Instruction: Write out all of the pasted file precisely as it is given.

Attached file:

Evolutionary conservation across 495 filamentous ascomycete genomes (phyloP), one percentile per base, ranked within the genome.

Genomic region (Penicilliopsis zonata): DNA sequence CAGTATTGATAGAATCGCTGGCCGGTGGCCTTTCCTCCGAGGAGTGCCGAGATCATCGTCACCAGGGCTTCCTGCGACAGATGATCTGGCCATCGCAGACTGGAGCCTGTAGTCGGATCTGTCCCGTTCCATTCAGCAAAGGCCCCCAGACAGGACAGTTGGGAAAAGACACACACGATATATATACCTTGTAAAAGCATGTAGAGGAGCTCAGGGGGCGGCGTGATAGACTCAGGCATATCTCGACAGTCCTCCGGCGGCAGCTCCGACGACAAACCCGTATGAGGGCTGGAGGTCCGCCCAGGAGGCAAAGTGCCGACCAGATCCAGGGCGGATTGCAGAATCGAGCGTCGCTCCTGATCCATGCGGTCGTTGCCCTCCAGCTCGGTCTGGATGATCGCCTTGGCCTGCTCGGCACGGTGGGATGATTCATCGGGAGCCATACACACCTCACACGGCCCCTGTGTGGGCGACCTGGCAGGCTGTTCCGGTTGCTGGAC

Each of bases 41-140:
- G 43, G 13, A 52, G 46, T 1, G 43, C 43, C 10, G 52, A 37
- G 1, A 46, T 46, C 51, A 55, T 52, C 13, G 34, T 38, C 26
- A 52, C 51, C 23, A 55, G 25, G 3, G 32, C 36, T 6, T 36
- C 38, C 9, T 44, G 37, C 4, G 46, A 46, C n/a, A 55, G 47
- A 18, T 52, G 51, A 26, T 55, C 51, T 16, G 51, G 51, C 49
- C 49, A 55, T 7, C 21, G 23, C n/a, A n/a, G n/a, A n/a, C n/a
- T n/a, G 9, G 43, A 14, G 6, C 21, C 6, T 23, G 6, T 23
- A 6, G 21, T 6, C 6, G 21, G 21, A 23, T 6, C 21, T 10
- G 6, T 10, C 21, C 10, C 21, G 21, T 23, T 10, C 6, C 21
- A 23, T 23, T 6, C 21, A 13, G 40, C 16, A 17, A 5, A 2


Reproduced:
Evolutionary conservation across 495 filamentous ascomycete genomes (phyloP), one percentile per base, ranked within the genome.

Genomic region (Penicilliopsis zonata): DNA sequence CAGTATTGATAGAATCGCTGGCCGGTGGCCTTTCCTCCGAGGAGTGCCGAGATCATCGTCACCAGGGCTTCCTGCGACAGATGATCTGGCCATCGCAGACTGGAGCCTGTAGTCGGATCTGTCCCGTTCCATTCAGCAAAGGCCCCCAGACAGGACAGTTGGGAAAAGACACACACGATATATATACCTTGTAAAAGCATGTAGAGGAGCTCAGGGGGCGGCGTGATAGACTCAGGCATATCTCGACAGTCCTCCGGCGGCAGCTCCGACGACAAACCCGTATGAGGGCTGGAGGTCCGCCCAGGAGGCAAAGTGCCGACCAGATCCAGGGCGGATTGCAGAATCGAGCGTCGCTCCTGATCCATGCGGTCGTTGCCCTCCAGCTCGGTCTGGATGATCGCCTTGGCCTGCTCGGCACGGTGGGATGATTCATCGGGAGCCATACACACCTCACACGGCCCCTGTGTGGGCGACCTGGCAGGCTGTTCCGGTTGCTGGAC

Each of bases 41-140:
- G 43, G 13, A 52, G 46, T 1, G 43, C 43, C 10, G 52, A 37
- G 1, A 46, T 46, C 51, A 55, T 52, C 13, G 34, T 38, C 26
- A 52, C 51, C 23, A 55, G 25, G 3, G 32, C 36, T 6, T 36
- C 38, C 9, T 44, G 37, C 4, G 46, A 46, C n/a, A 55, G 47
- A 18, T 52, G 51, A 26, T 55, C 51, T 16, G 51, G 51, C 49
- C 49, A 55, T 7, C 21, G 23, C n/a, A n/a, G n/a, A n/a, C n/a
- T n/a, G 9, G 43, A 14, G 6, C 21, C 6, T 23, G 6, T 23
- A 6, G 21, T 6, C 6, G 21, G 21, A 23, T 6, C 21, T 10
- G 6, T 10, C 21, C 10, C 21, G 21, T 23, T 10, C 6, C 21
- A 23, T 23, T 6, C 21, A 13, G 40, C 16, A 17, A 5, A 2